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  • Deductions

    You may be able to claim deductions for your work-related expenses. Work-related expenses are expenses you incur on items used to earn your income as a nurse, midwife or direct carer.

    To claim a deduction for a work-related expense:

    • you must have spent the money yourself and weren't reimbursed
    • it must be directly related to earning your income
    • you must have a record to prove it (usually a receipt).

    If the expense was for both work and private purposes, you can only claim a deduction for the work-related portion.

    You can use the ATO app's myDeductions tool to help keep track of your work-related expenses. It’s an easy way to capture information on-the-go and makes tax time quicker by uploading your deductions to your tax return.

    For a summary of common deductions for nurses, midwives and direct carers, see Nurse, midwife or carer deductions (PDF, 245KB)This link will download a file.

    Or, for a detailed list to help you work out if your expense is deductible, and how much you can claim, see:

    Common expenses A–F

    Details on claiming common nurse, midwife and direct carer expenses for:

    Agency commissions and agency fees

    You can claim a deduction for commission payments you made to a nursing agency.

    You can't claim a deduction if your employer has paid the commission payment, or for upfront fees, joining fees or search fees paid to a nursing agency.

    Annual practising certificate fees

    You can claim a deduction for the cost of renewing your annual practising certificate.

    Car expenses

    You can't claim a deduction for the normal trips between your home and work. These are private expenses even if you live a long way from your usual workplace or have to work outside normal business hours.

    The limited exception to this is if you must carry bulky tools or equipment between home and work. Then, you can claim a deduction only if:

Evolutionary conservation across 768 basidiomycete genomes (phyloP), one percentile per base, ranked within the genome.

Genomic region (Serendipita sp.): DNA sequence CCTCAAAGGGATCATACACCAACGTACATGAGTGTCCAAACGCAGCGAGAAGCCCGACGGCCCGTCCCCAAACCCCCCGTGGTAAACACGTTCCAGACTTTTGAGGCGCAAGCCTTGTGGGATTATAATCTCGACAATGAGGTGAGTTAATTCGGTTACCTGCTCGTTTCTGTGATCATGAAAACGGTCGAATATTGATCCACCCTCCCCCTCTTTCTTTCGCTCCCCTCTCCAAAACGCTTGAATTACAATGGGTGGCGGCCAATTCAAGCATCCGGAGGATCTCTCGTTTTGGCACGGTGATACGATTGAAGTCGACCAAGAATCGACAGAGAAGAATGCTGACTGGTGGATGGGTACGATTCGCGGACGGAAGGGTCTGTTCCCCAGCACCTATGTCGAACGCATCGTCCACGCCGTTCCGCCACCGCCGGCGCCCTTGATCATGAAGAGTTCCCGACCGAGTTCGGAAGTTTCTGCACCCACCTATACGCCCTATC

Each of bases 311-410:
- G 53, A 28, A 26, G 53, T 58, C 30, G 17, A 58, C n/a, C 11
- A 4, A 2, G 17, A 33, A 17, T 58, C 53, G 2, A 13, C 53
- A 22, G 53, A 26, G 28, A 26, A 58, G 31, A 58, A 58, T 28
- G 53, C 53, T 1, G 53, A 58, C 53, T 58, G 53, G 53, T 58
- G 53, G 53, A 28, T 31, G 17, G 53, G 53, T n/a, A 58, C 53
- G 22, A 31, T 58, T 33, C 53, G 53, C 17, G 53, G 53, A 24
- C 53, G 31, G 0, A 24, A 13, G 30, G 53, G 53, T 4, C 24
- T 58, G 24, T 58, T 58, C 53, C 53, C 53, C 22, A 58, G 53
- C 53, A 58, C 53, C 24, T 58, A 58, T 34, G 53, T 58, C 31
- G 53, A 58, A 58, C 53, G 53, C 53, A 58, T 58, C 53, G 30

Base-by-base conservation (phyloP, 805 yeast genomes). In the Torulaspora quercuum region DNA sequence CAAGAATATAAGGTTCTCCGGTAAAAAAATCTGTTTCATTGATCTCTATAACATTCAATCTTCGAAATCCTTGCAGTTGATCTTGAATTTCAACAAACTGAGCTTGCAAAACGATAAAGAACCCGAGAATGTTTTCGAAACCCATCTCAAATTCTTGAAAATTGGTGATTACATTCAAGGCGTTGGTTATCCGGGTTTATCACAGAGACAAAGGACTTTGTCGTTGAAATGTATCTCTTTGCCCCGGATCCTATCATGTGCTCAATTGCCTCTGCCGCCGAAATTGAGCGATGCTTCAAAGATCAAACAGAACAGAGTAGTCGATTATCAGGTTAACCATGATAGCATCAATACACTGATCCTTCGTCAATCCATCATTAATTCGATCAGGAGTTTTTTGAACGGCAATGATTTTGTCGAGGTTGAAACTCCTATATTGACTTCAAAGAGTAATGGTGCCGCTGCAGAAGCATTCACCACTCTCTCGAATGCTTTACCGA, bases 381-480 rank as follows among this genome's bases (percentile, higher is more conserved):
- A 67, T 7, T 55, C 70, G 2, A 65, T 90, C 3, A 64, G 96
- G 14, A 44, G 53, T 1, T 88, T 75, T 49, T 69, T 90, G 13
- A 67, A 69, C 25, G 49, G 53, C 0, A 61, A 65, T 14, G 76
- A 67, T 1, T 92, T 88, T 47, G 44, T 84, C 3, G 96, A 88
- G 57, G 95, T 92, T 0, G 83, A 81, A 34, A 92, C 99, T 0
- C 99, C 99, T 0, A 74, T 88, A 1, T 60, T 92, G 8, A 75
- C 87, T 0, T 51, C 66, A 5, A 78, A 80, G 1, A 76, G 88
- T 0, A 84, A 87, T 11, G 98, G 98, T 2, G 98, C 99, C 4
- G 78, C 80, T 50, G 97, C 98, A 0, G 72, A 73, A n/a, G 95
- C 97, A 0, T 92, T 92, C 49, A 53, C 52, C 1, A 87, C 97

• your employer requires you to transport the tools or equipment for work, that is you don't carry them as a matter of personal choice or convenience
    • the tools or equipment are essential to earning your income
    • there's no secure area for storing them at your workplace
    • the equipment is bulky – meaning it's heavy and/or cumbersome.

    You can claim a deduction for the cost of using your car when you're travelling for work. For example, when you:

    • drive between separate jobs on the same day – for example, travelling to a second job with another employer
    • drive to and from an alternate workplace for the same employer on the same day – for example, driving to another hospital or medical facility for a meeting.

    The Work-related car expenses calculator helps calculate the amount you can claim as a deduction for car expenses.

    You must keep records of your car use. If you drive a car you can choose between the cents per kilometre method or the logbook method to calculate your deduction. If you use the logbook method, you need to keep a logbook to help you determine the percentage of work-related use of your car. If you use the cents per kilometre method, you need to provide a calculation of your work-related kilometres. You must be able to show that the kilometres travelled were work-related.

    If you own a motorcycle, or a vehicle with a carrying capacity of one tonne or more, or nine passengers or more you can deduct your actual expenses.

    Example – transporting bulky equipment

    Marie, a school health nurse, works at a different school each day. She's required to carry a large amount of work-related equipment in her vehicle as she must travel to a different location each day.

    The cost of Marie's travel to and from work is deductible.

    End of example

    See also:

    Child care

    You can't claim a deduction for child care that you pay for when you're working. It's a private expense.

    Clothing expenses (including footwear)

    You can claim a deduction for the cost you incur when you buy, hire, repair or replace clothing, uniforms and footwear you wear at work if it's:

    • protective
    • occupation specific (and not a conventional, everyday piece of clothing)
    • a uniform.

    To claim a deduction for the cost of a uniform it must be unique, distinctive and compulsory to wear. Clothing in a specific colour or brand isn't enough to classify clothing as a uniform. For example, a shirt with the corporate logo on it that you must wear when you work is a uniform, so you can get a deduction for buying it.

    You can't claim a deduction for the cost of buying or cleaning plain clothing worn at work, even if your employer tells you to wear it. You can't claim for:

    • heavy duty conventional clothing such as jeans, drill shirts and trousers
    • running shoes or casual shoes.

    These are private expenses.

    See also:

    Drivers licence

    You can't claim a deduction for a drivers licence. This is a private expense, even if you must have it as a condition of employment.

    Fines

    You can't claim a deduction for any fines you get when you work. Fines may include, parking fines and speeding fines.

    First aid courses

    You can claim a deduction for the cost of first aid training courses if you, as a designated first aid person, are required to undertake first aid training to assist in emergency work situations.

    For more nurses, midwifes and direct carer expenses, see:

      Last modified: 15 Jul 2019QC 20811